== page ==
Michael:

Yeah, I mean, I hear all the time about, you know, how the marketplace is crowded, and everyone’s talking about content marketing, but yet the data shows the opposite. I mean, as you said, more than 70%…in most of the audits I’ve done, it’s 90% of the content created by companies is completely not ever used or viewed by anyone. And one of the biggest areas of a gap that I see is consistency. And so, you know, the hottest service that I’m selling right now is this, you know, I call it Content Builder, but it’s really simple.

It’s just two posts a week, you know, two… I can give you two I can give you four, but it’s two posts a week, four posts a week. We identify the key words, we identify the content that you want, but I only sell it to people that are willing to sign up for 12 months. And because, A, I’m going to create content that I know is going to engage, but B, the ones that are consistently publishing content that engages their audience, they’re the ones that break through the noise. And so, I only work with companies that commit to that and you don’t have to use me. You know, I’m not here to sell myself.

My advice to every company out there is commit to helping your customers every single day with, you know, simple content that answers their questions, and you’ll win.

 

Phillip:

I think the big takeaway here is that there’s no magic bullet to creating successful content marketing. With free tools like Google, it’s pretty easy to understand what your target market questions are and what kind of information they’re already engaging in. So the real question, for me, at least, is how can you engage with your target market in a unique and novel way? What makes you different? How can you tap into the creativity that is authentically you? I think at its heart, marketing is about communicating popular topics in original and insightful ways.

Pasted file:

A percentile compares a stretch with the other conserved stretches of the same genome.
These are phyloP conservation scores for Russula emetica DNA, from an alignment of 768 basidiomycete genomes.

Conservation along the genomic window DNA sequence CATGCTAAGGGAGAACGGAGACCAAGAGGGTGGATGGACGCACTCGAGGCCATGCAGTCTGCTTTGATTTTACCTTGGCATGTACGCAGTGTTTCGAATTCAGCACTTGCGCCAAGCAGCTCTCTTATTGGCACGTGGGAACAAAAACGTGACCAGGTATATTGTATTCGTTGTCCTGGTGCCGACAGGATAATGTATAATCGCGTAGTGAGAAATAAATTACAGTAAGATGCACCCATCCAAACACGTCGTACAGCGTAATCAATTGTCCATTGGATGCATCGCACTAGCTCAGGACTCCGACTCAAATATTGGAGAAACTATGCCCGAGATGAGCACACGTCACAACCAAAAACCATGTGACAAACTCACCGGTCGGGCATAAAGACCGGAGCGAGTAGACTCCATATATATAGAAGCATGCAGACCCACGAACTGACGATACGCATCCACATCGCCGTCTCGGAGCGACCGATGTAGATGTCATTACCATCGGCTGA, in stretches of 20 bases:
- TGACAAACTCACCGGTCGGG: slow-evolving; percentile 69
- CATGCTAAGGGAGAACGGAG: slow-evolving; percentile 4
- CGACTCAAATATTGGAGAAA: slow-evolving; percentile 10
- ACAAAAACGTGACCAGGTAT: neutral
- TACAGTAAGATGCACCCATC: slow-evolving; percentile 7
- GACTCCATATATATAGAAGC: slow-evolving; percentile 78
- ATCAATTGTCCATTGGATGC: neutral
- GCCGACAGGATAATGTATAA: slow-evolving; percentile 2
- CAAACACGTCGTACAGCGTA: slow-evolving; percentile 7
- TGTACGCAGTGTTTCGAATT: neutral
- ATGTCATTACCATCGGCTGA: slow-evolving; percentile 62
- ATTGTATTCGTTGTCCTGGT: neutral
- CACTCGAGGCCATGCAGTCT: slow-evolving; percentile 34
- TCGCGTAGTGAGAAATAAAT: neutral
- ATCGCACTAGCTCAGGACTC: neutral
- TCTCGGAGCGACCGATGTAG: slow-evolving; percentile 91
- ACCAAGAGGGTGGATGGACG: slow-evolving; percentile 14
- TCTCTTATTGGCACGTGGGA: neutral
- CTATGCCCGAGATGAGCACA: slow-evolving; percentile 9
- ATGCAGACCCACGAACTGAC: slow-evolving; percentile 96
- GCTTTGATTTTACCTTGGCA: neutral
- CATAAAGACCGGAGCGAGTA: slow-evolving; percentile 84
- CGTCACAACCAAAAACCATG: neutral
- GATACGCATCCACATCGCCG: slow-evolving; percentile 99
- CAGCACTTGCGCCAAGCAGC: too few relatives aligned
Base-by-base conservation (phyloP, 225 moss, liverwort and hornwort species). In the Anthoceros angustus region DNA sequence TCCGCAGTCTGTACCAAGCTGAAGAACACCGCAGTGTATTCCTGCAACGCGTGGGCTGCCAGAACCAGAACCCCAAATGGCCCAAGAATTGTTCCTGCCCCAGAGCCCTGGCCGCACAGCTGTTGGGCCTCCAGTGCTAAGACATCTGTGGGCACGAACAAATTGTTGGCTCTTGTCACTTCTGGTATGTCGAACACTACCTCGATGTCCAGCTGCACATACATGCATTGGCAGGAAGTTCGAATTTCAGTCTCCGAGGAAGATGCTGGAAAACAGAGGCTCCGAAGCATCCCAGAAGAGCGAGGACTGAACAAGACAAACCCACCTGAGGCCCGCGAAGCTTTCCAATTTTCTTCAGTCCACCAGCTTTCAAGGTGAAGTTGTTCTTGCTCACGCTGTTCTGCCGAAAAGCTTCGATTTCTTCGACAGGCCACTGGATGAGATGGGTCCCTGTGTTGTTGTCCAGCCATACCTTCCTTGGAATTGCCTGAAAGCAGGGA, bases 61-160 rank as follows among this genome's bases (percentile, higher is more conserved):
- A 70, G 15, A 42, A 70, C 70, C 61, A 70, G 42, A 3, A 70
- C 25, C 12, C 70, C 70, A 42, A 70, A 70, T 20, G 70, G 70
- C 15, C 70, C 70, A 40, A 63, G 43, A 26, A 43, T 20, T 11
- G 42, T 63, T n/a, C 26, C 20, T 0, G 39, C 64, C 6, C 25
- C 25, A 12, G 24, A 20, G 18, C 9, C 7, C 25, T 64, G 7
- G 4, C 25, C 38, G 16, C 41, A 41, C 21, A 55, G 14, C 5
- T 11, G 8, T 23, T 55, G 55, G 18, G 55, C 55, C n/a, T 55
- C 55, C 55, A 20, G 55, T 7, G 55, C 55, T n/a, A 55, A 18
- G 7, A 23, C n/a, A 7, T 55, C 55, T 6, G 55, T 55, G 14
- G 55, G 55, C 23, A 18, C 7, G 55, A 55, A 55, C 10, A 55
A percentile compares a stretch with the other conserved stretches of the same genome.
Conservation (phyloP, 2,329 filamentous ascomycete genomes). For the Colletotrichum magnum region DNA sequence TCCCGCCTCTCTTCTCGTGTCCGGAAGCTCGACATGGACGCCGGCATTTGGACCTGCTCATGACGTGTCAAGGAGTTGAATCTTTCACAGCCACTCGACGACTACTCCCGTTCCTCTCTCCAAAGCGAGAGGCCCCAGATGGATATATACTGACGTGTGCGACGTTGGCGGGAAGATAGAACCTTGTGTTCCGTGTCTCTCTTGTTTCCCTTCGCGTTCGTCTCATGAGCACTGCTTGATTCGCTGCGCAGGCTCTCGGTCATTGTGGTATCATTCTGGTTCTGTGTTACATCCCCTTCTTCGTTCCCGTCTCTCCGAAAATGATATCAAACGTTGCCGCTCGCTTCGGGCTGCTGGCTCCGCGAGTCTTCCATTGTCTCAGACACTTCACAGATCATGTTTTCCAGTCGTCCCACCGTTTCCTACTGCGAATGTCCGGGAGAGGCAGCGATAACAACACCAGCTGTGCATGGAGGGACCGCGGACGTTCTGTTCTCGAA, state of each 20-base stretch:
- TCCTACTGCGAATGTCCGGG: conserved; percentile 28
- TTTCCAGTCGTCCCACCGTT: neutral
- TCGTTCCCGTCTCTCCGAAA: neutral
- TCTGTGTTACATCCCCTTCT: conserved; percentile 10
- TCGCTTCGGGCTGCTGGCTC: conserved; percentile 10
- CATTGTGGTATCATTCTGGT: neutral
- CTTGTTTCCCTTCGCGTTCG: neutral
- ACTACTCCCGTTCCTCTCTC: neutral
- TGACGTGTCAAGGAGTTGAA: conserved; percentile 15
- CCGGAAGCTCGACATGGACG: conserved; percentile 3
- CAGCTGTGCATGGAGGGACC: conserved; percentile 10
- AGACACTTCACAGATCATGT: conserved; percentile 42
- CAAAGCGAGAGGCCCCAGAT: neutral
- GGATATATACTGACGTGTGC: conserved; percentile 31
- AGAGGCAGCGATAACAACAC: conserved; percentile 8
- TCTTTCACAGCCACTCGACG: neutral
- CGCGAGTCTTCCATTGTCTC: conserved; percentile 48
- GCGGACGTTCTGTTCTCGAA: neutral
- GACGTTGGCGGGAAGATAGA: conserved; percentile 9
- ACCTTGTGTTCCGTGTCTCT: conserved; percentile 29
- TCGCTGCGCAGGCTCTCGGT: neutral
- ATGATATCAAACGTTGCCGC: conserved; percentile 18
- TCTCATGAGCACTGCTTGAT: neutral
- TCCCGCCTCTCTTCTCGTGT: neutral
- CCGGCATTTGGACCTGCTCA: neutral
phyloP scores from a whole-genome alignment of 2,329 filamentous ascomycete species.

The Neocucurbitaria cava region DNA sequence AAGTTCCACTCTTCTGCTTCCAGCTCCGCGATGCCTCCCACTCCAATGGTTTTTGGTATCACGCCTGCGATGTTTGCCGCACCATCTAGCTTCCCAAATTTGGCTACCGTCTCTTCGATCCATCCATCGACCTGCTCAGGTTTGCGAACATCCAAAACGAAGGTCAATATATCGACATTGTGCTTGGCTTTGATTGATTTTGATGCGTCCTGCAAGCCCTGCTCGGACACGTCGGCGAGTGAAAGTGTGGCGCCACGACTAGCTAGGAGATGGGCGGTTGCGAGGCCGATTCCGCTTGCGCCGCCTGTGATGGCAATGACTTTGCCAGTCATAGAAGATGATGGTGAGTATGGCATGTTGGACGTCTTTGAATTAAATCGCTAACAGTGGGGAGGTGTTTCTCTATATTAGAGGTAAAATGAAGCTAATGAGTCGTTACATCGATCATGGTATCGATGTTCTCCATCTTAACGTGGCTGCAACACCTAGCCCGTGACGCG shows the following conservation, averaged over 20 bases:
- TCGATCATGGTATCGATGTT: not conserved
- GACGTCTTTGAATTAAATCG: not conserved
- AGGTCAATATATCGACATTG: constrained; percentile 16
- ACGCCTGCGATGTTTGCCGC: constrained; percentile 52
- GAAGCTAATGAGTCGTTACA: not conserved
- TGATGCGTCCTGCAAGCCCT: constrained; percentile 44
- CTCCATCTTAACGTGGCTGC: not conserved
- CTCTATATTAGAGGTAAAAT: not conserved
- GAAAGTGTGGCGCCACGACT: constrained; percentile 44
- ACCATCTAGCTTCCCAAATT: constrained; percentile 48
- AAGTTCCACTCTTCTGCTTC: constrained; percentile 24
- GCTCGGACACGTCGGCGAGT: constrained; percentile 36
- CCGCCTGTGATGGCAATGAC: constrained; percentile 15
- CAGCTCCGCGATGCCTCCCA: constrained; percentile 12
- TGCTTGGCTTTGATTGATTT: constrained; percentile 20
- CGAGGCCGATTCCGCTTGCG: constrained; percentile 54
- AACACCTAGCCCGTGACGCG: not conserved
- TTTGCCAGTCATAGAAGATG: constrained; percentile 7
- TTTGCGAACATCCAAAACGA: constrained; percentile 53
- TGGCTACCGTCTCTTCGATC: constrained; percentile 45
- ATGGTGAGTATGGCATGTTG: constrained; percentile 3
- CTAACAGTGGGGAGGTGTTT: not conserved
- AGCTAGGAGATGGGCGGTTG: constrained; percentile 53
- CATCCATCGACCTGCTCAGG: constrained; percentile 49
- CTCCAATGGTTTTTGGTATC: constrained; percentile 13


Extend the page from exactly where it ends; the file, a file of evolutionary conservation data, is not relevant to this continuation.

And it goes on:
The keys to doing this, I think, are a combination of knowing yourself, knowing your market, and putting in the hard work, and being consistent. Thanks again for listening to this interview segment of Innovators where your future is now.

Michael Brenner provides workshops, keynote speaking, and other resources on his website, which can be found at marketinginsidergroup.com. You can listen and read the full unedited transcript of this podcast episode on our site, and enjoy more episodes at c9digital.com.

Thanks for joining me again, your host, as always, Philip Lew, as we take you, the listener, on a journey from panic to power.

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ABOUT PHILLIP LEW

Phillip Lew is the host of Innovators, a podcast audio experience that decodes the mysteries of exponential technology and the coming singularity. Phillip is also the CEO of C9 Digital, the #1 boutique outsourcing and consultancy firm in the Philippines.